Gun Test: Cheap Vs. Spendy 1911s

I really wish I had the tech and such to be able to do stuff like this.  Alas, my time has come and gone, but I still enjoy the hell out of ol’ Gramps Hitchcock45, who is my kinda guy altogether.

Take a half-hour out of your day to watch the comparison.  The only way it could be more fun for me is if I’d been there with him.


  1. I wish that I could shoot even half as good as Hickock. At my age I no longer consider his videos to be “lost productivity,”. Now they’re just ” time well spent”.

  2. I am surprised that Hickok was not wearing a Hawaiian shirt in that video … while driving his cherry ’57 to Luby’s for a buffet snack.

  3. I’ve never shot a $3,000 1911, and doubt I ever will. I paid all of $560 for my Ruger SR1911 when they first came out. It’s been faultless, and is a pleasure to shoot.

    1. When I was stationed at WSMR in 1970-71, we had a batch of Colt Match grade 1911s for the pistol team.
      I was a young, 23, shavetail and a couple of the guys in my platoon* asked me if I’d like to join them on the team so they’d have an officer. I agreed. Our coach was an old Navy mustang Lieutenant who was a life master, more than 2600 of 2700 points. We had a good time all over the southwest although one of my worst trips was across southern Arizona in July in a non-air conditioned Army station wagon.

      * I had a day job in National Range Operations, but since I was straight out of OCS, they gave me an extra duty as a platoon leader in troop command. This was one of the most amazing platoons you could put together. These were the kind of guys I’d normally hang out with. Back then there was this program called the S&E program for Scientific and Engineering. If you got into the program, you had a two year commitment. They sent you to a four-week Army orientation program**, then to your assignment. I had PhDs, Masters, and BSEs by the score. There was only one soldier in my platoon who didn’t have a high school diploma. We got him a GeD. It’s what I would have done if I’d have known about it.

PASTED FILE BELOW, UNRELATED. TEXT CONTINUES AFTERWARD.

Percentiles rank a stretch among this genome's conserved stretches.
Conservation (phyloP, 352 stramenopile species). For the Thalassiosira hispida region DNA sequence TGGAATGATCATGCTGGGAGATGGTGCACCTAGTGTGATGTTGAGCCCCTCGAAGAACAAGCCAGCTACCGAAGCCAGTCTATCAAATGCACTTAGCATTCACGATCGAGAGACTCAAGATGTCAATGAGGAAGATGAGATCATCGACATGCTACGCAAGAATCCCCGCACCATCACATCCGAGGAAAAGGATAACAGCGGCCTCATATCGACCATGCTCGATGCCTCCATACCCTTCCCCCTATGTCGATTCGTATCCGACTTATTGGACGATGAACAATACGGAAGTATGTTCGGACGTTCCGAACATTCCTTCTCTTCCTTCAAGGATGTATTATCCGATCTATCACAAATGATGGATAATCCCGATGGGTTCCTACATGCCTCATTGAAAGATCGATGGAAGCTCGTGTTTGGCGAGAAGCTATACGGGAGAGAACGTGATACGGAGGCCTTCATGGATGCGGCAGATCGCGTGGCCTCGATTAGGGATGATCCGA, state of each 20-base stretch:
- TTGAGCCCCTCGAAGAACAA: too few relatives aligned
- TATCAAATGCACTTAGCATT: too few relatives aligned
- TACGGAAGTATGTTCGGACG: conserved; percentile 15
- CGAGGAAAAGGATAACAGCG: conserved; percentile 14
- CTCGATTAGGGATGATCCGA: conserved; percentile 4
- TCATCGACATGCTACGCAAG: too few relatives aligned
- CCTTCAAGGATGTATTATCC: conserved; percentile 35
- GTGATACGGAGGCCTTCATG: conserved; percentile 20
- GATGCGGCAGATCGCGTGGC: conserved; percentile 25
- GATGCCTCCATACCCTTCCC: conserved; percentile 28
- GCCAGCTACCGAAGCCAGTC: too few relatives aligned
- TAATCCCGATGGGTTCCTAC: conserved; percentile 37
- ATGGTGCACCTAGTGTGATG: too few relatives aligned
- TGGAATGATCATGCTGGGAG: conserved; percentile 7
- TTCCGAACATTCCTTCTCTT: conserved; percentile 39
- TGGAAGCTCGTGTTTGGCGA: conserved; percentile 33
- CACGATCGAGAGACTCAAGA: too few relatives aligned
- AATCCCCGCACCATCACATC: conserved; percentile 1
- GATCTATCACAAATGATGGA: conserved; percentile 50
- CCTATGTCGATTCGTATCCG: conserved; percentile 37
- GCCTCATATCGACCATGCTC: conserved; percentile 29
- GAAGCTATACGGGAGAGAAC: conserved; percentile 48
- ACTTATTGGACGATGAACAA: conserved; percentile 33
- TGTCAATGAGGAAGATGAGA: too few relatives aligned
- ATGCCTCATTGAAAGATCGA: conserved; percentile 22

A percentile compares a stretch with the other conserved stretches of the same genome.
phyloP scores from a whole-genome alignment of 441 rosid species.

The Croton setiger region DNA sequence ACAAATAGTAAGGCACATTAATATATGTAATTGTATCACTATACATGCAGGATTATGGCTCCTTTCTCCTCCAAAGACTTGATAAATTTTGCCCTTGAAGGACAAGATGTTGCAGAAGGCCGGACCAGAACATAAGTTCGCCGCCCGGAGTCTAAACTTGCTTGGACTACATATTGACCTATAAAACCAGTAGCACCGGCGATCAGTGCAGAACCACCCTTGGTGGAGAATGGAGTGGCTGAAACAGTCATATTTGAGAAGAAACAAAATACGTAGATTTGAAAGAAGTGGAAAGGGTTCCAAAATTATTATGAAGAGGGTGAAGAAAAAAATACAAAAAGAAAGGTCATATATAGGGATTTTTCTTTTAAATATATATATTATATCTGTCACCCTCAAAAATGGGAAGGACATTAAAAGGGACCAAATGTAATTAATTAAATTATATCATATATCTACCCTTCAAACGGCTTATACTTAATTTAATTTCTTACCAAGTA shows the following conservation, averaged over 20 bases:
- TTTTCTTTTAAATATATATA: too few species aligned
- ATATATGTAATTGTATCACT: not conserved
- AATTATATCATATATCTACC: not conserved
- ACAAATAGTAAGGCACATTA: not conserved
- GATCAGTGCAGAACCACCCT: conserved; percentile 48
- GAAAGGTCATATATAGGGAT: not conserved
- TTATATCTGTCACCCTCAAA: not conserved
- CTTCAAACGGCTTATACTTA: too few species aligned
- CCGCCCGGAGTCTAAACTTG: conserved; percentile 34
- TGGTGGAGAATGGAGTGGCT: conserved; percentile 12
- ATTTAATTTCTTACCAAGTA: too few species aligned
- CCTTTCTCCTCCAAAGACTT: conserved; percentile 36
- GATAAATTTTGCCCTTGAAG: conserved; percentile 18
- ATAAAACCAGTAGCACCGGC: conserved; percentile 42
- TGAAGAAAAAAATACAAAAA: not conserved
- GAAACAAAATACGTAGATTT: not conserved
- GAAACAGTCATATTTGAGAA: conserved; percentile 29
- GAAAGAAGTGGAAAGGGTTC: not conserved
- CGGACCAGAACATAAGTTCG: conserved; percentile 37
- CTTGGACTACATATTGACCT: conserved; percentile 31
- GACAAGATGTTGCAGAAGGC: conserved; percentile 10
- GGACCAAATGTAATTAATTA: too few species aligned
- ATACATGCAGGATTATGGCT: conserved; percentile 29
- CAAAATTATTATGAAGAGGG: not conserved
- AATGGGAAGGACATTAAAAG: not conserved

** Since the training you got wasn’t real basic combat training, you weren’t eligible to be sent to a combat zone.

  4. In between is Kimber. I paid $1100 for a Gold Match ll ten years ago and it works just as well as a Ed Brown at five times the bucks.

  5. I’ve enjoyed a Smith and Wesson 1911 for years. I took the rubber grips off of it and replaced them with rosewood. It likes the WWB that I used to get at wally world.


    1. Bought a Norinco 1911 back in ’93 for about $250, upgraded it with a better barrel ten years on, plus hammer and beavertail, and Pachmayer grips. It’s always shot straight and true. It still is a vital defensive firearm, though I carry a Para Warthog.

      1. Picked up two Norinco’s this past year. One in 9mm and a Hi-Cap .45 used. Great guns. The Hi-Cap need the barrel link to be replaced because it wasn’t dropping to eject rounds. Was replaced with a Wilson Combat link and I’ve had no issues with it since. No jams or feed issues and on target. Spent less than a grand for both of them after all said and told.

      2. re:
        alloy Para Warthog .45

        I discovered my nearly-new lonely orphan at a Reno gunshow table a couple-three decades ago.